English: Caipirinha / Deutsch: Caipirinha / Español: Caipirinha / Português: Caipirinha / Français: Caipirinha / Italiano: Caipirinha /
Caipirinha refers to the national and traditional cocktail and most popular drink from Brazil made from the most common and and indigenous spirit called Cachaça (also known as Caninha), lime wedges and sugar , preferably raw sugar or Turbinado sugar.
Chakkakuru Olarthiyathu is the Malayalam term for Jackfruit seeds Stir-Fry. The jackfruit seeds are stir-fried with slices of onions, and spices such as Kadugu (Black mustard), Turmeric powder, red chili powder, freshly grated coconut and curry leaves. It is one of the dishes made from the different parts of Jackfruit, such as the seeds.
Chakkakuru is the Malayalam word for Jackfruit seeds. Chakka is Jackfruit in Malayalam, the language of the Indian state of Kerala.
Chakkakuru of Jackfruit seeds is called Buto ng Langka in Filipino.
Jackfruit seeds are not made into savory dishes in the Philippines, as far as I know.When I was young, my mother used to gather these seeds whenever she purchased Jackfruit (Langka) then boil them with a bit of salt then serve them to us for snacks.
One day when I visit again my country, the Philippines. I want to try cooking Chakkakuru Olarthiyathu and let my siblings enjoy what I have learned during my stay in Kerala, India.
Pictures below are 2 kinds/types of Chakkakuru Olarthiyathu cooked by my family friend in Allepey, Kerala, India. One is with grated fresh coconut without red chili and the other one without grated coconut but with red chili powder. I enjoyed both as I love Chakkakuru, Coconut meat and lots of spices.
Below is the close-up view of the Ckakkakuru Olarthiyathu
Coriander Seeds refer to the seeds of the Coriander plant which is used to give warm, aromatic and citrus flavor to food. Mostly used in Indian cooking and also Middle Eastern and Mediterranean Cuisine.
Coriander Seeds are available in whole or grounded/powdered forms. It is one of the components of Garam Masala and Harissa. It can be added to savory food, like Chutneys, casseroles and Pickles (found in Cornichons and pickled Cucumbers) and sweet cakes and baked products.
English: Chami / Deutsch: Chami / Español: Chami / Português: Chami / Français: Chami / Italiano: Chami /
Chami also called Pancit Chami refers to a Filipino variety of Pancit (noodle dish) which is similar to Lomi, but will less broth and is cooked stirred fried. Chami has become a signature dish and specialty of Lucena City and nearby areas follow suit, like Tayabas, Sariaya and Pagbilao. Chami is cooked with fresh egg , flour-based noodles and to give it its distinct flavor, and pork or chicken stock is used to cook it. The noodles in Chami is called Miki , a little wider in strip than the regular one, sautéed in various variations with nourishing mix-up of chopped cabbage, liberal dose of pork or chicken liver, chicharon, particles of meat, boiled quail eggs and slice onions as toppings.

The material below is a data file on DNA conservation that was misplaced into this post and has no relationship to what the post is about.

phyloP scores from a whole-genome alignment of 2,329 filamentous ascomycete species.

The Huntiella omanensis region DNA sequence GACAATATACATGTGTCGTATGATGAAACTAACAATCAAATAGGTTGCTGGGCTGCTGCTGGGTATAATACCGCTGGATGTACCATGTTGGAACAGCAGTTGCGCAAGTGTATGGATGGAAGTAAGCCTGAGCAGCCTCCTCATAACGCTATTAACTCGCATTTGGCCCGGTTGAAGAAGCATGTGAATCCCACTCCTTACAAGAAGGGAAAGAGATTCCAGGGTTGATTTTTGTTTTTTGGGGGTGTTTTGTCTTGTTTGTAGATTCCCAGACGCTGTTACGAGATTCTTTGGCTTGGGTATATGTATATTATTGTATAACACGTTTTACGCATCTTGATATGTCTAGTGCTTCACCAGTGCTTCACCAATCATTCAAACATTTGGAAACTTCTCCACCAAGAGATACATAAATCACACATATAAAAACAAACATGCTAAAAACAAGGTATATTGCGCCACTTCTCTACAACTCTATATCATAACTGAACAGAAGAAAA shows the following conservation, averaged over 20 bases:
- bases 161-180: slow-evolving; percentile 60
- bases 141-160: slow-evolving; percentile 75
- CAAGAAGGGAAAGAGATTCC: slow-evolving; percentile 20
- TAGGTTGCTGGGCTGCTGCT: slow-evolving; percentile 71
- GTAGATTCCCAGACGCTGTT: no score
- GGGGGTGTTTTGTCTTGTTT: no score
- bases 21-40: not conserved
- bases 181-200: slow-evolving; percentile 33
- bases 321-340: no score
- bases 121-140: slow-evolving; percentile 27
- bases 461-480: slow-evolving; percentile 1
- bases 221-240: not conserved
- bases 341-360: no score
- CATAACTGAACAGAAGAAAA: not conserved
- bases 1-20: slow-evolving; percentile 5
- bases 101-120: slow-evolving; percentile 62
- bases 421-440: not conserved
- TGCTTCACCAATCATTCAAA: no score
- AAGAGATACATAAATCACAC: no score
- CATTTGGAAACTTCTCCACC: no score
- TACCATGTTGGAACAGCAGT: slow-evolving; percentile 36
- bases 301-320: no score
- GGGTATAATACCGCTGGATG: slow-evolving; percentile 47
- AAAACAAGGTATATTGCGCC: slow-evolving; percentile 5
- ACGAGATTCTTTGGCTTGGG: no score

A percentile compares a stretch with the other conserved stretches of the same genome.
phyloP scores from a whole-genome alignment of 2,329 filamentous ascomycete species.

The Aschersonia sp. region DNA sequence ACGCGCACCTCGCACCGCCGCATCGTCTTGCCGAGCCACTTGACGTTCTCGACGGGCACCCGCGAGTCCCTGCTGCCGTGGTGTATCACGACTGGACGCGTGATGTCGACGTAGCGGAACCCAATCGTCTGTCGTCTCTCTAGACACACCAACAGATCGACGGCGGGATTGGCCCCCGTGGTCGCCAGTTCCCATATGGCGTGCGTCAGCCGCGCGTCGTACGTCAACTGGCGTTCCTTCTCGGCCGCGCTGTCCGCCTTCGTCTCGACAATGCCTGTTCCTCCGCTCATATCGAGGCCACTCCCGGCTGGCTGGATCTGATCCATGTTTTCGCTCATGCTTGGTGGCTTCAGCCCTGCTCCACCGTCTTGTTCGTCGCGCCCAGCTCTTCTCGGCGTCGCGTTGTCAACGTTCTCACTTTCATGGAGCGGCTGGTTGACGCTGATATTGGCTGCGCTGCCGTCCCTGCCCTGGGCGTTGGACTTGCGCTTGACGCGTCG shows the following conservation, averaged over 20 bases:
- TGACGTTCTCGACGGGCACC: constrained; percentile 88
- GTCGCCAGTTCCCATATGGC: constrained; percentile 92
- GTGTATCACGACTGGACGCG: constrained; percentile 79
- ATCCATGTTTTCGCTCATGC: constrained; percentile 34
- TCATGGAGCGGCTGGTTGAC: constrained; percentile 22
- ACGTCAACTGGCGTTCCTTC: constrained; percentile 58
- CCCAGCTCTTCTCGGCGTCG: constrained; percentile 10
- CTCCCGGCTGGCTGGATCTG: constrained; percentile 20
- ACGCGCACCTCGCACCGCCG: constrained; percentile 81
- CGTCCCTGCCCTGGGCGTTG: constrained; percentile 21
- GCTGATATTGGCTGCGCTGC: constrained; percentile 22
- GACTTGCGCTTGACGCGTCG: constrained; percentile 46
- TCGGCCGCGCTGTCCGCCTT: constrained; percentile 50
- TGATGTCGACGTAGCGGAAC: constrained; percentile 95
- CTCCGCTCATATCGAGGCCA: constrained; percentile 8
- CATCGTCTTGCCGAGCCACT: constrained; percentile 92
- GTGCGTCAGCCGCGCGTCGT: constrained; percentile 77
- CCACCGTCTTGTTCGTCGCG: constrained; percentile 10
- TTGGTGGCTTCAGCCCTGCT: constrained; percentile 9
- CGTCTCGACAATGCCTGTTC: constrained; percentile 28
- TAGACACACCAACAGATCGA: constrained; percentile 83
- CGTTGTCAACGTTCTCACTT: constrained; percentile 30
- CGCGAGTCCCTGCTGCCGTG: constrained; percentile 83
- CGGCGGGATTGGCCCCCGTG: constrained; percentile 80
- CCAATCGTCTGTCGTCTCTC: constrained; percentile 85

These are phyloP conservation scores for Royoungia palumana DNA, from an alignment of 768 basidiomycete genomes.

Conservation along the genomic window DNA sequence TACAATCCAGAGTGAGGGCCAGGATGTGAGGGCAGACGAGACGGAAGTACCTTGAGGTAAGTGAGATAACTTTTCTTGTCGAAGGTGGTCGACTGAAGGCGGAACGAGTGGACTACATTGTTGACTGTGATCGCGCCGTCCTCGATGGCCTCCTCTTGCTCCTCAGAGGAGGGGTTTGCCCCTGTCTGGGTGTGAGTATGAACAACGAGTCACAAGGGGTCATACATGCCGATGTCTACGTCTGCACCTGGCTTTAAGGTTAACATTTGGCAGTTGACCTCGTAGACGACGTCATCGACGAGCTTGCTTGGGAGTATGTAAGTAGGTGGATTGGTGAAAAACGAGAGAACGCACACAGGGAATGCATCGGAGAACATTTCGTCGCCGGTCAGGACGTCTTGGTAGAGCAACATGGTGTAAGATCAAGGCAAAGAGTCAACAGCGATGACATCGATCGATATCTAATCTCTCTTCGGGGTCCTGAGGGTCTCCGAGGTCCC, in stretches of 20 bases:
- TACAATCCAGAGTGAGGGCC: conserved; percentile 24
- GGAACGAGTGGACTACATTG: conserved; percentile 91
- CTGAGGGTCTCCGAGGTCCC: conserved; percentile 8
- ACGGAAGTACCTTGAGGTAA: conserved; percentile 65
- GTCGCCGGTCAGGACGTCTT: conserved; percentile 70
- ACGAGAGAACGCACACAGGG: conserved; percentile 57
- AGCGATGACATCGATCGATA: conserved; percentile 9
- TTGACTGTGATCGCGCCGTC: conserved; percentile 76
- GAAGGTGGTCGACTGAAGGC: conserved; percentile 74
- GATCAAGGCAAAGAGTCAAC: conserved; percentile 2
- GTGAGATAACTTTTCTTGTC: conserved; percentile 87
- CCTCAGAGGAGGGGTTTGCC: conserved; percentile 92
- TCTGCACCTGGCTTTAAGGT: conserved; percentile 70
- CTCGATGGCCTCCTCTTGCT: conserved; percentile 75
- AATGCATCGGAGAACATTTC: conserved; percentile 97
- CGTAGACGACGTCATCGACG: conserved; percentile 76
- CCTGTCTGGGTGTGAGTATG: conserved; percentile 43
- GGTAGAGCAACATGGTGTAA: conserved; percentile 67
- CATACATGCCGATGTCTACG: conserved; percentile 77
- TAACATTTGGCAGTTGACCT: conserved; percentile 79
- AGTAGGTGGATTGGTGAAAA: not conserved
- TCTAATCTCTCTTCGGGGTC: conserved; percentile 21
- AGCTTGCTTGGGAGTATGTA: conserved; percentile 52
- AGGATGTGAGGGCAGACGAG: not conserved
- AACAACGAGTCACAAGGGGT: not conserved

In Quezon Province, Chami is cooked hundred of ways, each household has its own style of cooking it, just like many other where the style and ingredients used depends on the cook or who prepares it, but the basic ingredient which is the fresh noodles is the same. New flavors were also introduced by some restaurants in Lucena City, like the Tamis-Anhang (sweet and spicy) a delicious combination of noodles, soy sauce, bit of sugar and chili (called Siling Labuyo in the Philippines) Historically, many believed that Macao (Chinese) cooks introduced the Chami noodle locally, when most of the ethnic Chinese manned the kitchen of Lucena’s restaurants several generations back.
The word Chami is said to derived from the Chinese word Cha or Chaocai which means stir-fry-stir-fried ans Mi or Miantao that means noodles.
Lucena City is one of the cities located in the Province of Quezon in the Philippines. Chami is one of the local and well-known deliacacy in Lucena. A Festival is Held annually in this said City to which featured the Chami since 2006 where Chami cooking and eating competition are held
I have tasted a lot of Pancit in my whole lifetime, but I have never heard of and tasted Chami. Soon I am home, I will definitely go to Lucena to taste this noodle. I have been in Lucena City port last March, if only I knew, I could have soend more time for a bowl of Chami.